IBM Researchers Store Data At Atomic Level On The World's Smallest Magnet

Now, having created the world's smallest magnet, IBM has managed to store one bit of data in a single atom, in a breakthrough that could lead to storage devices that can hold 1,000 times more data in the same physical space as current HDDs.

To do this, they used IBM's scanning tunnelling microscope (which famously won the Nobel Prize for Physics back in 1986) to place an atom of the chemical element Holmium on top of a bed of magnesium oxide.

At present, conventional hard drives use about 1,00,000 atoms to store a single bit of data. Although they're already pretty small, IBM's new research could shrink these data-storing units down from about 100,000 atoms each to just one. For example, such devices may enable the storage of nearly 35 million songs on a credit card sized device. This is the ultimate storage feat - one bit on one magnetic atom. Future scanning tunneling microscope studies will investigate the potential of performing quantum information processing using individual magnetic atoms.

"Magnetic bits lie at the heart of hard-disk drives, tape, and next-generation magnetic memory", said IBM Almaden lab nanoscience researcher Christopher Lutz in a release.


When everyone is talking about solid-state or some other kind of memory alternative (that lasts 1000 years) for the magnetic hard drives, a new research announced by IBM can save this magnet-based storage media from becoming extinct.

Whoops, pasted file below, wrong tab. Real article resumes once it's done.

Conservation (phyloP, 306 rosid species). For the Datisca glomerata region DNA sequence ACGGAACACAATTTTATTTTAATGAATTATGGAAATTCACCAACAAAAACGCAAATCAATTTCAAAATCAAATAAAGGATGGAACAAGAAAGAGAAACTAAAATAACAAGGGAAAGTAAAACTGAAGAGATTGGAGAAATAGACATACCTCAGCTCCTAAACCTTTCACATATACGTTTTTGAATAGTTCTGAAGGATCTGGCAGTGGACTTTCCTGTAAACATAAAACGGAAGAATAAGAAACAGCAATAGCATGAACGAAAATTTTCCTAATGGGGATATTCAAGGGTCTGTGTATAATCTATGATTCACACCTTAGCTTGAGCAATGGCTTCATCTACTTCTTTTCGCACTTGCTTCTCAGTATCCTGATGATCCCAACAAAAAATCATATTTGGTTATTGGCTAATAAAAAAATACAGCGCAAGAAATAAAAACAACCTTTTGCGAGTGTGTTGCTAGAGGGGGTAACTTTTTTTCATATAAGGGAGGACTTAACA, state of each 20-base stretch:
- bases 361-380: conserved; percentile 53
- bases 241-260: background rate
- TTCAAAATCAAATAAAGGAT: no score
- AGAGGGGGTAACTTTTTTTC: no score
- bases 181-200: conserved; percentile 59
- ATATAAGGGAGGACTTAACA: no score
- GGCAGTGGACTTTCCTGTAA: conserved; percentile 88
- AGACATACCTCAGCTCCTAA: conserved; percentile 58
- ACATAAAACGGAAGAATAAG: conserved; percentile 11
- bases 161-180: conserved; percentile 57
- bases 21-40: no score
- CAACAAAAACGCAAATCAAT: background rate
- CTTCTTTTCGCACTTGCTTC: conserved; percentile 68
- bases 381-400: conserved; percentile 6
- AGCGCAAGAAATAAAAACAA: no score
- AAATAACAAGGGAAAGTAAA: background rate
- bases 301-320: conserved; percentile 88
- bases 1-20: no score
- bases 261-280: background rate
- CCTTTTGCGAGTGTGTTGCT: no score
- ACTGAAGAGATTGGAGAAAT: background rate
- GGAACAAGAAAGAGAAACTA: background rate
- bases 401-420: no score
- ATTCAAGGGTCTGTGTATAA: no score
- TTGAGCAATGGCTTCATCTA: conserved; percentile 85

Electronics get faster, smaller, and (hopefully) more reliable as time passes, but the march towards the miniature only has one logical place to end, and that's at the atomic level. Two magnetic atoms could be read and written on an individual basis even when they were separated by a distance of one nanometer. Scientists can then measure the magnetic current passing though the atom to determine whether its value is "1" or "0". By controlling which direction the atom faced, researchers were essentially able to store on it a bit of information - a one or a zero in binary code, the basic language of computers.

When the STM introduces electrical current to the holmium atom, it flips the magnetic north and south poles of the atom, IBM explained. This atom has many unpaired electrons and in this state has a property known as magnetic bistability - two stable magnetic states with different spins exhibited. The advances could improve data storage efficiency by orders of magnitude, but the technology is far from being market-ready. IBM had also announced earlier this month that it will build the first quantum computers for commercial, business and scientific use. This helps the atoms in retaining their magnetic orientations long enough to be read and written reliably.

  • Joey Payne